San Francisco Opera’s 2011 production, stage managed by Garnett Bruce (with the assistance of Jose Maria Condemi), assembled a team that was faithful to the spirit of Hockney’s original production, yet always seemed as fresh and lively as it was exotic. A perceptive audience member should revel, in, for example, not only what the large chorus (double its regular size) sings, but how they move in unison, often conveying quick changes in mood, all part of a heightened visual experience.
A Feast for the Ears
I am such a fan of the Hockney “Turandot” production that I believe it can withstand an average performance. However, on this opening night of the San Francisco Opera’s 89th season, an elegantly dressed audience heard no average performance. Conducted by the masterful Nicola Luisotti, the augmented San Francisco Opera Orchestra was a sonic delight.
The nine principal singers, led by Swedish soprano Irene Theorin in the title role (her San Francisco Opera debut) and spinto tenor Marco Berti as Calaf, the Unknown Prince, were uniformly excellent.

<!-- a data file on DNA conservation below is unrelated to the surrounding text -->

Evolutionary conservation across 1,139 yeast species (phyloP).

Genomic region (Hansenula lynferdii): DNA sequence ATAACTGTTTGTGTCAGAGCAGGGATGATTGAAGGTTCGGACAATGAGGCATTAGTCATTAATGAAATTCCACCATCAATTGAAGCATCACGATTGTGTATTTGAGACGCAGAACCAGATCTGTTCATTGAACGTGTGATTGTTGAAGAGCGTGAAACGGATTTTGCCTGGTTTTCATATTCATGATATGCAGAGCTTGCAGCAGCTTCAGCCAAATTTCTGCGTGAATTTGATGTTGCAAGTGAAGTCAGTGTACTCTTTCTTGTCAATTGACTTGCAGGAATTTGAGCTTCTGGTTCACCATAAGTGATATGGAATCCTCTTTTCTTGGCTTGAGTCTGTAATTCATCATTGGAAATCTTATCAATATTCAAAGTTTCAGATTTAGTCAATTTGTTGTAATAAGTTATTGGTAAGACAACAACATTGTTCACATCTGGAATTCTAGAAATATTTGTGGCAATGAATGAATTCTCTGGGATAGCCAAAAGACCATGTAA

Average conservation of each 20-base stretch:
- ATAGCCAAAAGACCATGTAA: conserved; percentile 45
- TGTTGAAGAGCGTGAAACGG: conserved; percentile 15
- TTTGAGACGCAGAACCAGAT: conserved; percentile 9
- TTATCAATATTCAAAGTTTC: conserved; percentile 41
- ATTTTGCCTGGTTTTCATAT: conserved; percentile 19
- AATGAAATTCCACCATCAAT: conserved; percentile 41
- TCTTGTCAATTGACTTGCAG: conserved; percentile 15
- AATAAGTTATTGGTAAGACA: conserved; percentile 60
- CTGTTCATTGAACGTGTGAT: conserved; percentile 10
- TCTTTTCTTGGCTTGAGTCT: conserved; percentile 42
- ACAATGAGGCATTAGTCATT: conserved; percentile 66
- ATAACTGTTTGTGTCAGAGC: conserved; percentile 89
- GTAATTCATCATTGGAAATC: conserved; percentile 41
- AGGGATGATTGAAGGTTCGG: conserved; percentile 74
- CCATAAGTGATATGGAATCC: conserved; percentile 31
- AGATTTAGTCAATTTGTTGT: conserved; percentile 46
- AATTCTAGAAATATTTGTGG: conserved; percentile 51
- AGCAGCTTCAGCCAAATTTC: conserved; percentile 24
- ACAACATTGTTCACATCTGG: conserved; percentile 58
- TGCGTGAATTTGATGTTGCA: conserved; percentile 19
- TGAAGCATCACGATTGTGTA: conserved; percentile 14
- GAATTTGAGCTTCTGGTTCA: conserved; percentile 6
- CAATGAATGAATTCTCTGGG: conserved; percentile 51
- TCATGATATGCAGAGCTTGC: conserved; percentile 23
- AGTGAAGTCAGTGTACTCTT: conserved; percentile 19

[Below: Irene Theorin (in a costume designed by Ian Falconer) as Turandot; edited image, based on a Cory Weaver photograph, courtesy of the San Francisco Opera.]
Debuting at a new house as Turandot, of course, means that the artist is introducing herself to a new audience by means of one of the most treacherous six minutes in Italian opera, Turandot’s great aria In Questa Reggia. That aria provides an opportunity for exposition of the ice-queen’s pyschological backstory, but also exposition of the artist’s vocal and emotional abilities.
Theorin, like such San Francisco Opera Turandots of the past half century as Birgit Nilsson, Amy Shuard, Eva Marton and Jane Eaglen, is famously a Wagnerian dramatic soprano, and brings power to the role when needed. But Theorin also approaches much of the role with a lyrical sensitivity and subtlety, reminding me in this or that phrase of a great Turandot appearing in this opera house whom no one would describe as a Wagnerian dramatic soprano – Montserrat Caballe. But ultimately Theorin is a unique and gifted artist, yet another example of Sweden’s contributions to the role of Turandot.